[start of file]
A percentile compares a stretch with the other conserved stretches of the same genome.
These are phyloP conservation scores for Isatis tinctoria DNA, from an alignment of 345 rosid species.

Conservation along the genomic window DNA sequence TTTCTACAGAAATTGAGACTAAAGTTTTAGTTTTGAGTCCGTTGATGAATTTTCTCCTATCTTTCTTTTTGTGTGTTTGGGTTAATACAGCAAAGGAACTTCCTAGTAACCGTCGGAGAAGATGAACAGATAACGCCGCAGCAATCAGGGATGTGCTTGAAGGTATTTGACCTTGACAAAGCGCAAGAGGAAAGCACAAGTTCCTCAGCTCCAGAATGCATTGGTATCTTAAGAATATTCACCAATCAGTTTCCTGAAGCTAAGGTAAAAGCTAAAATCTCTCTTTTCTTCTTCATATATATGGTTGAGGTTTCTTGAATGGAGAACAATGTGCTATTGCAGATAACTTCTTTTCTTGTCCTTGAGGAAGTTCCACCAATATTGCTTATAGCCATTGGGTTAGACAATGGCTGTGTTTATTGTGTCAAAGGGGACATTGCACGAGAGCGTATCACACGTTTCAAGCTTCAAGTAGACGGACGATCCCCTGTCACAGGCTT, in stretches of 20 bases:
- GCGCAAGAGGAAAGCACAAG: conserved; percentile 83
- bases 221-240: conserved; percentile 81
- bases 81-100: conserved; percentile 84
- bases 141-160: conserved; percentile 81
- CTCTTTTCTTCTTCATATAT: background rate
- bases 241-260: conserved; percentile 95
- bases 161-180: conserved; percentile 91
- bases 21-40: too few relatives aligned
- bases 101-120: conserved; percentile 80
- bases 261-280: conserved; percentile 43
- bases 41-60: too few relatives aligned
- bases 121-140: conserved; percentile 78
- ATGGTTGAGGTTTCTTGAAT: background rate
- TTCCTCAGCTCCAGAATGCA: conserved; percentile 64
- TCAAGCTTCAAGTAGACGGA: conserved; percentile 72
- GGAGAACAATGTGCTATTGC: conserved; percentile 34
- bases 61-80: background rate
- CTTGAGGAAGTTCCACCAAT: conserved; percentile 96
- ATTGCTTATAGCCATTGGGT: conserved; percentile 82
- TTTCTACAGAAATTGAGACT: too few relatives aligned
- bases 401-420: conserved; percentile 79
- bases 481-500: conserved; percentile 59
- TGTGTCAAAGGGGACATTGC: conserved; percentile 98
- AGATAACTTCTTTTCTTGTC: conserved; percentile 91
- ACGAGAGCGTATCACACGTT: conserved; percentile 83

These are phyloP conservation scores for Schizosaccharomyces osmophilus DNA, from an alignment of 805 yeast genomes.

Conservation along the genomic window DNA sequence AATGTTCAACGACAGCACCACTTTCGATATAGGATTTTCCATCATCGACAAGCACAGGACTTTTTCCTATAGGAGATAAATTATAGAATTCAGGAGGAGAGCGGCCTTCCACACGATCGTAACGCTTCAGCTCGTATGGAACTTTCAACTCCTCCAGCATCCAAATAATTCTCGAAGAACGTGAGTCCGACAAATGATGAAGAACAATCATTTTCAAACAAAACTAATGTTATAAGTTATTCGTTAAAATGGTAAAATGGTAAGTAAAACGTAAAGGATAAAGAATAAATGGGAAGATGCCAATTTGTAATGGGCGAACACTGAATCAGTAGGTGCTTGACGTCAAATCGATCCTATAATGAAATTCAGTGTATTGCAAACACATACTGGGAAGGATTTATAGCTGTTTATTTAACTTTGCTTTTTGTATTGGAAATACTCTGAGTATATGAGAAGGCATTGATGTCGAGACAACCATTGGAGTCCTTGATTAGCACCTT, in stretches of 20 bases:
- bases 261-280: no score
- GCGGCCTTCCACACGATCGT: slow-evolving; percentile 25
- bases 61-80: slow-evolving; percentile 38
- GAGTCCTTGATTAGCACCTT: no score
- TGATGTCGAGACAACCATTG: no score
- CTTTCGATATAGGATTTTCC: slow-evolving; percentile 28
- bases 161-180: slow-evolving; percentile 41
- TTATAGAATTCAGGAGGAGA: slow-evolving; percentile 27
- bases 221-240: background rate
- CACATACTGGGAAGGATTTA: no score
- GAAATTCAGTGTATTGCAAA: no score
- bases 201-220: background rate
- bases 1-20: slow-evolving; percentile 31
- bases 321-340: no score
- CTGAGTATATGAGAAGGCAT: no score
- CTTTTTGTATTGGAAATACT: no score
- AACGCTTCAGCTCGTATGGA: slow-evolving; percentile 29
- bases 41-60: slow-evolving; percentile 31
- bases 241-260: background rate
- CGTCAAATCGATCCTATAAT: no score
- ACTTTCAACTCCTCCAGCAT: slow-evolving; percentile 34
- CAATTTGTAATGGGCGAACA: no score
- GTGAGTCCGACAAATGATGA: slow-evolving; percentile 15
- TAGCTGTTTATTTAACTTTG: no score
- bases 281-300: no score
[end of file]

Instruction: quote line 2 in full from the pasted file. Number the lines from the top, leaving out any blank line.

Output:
These are phyloP conservation scores for Isatis tinctoria DNA, from an alignment of 345 rosid species.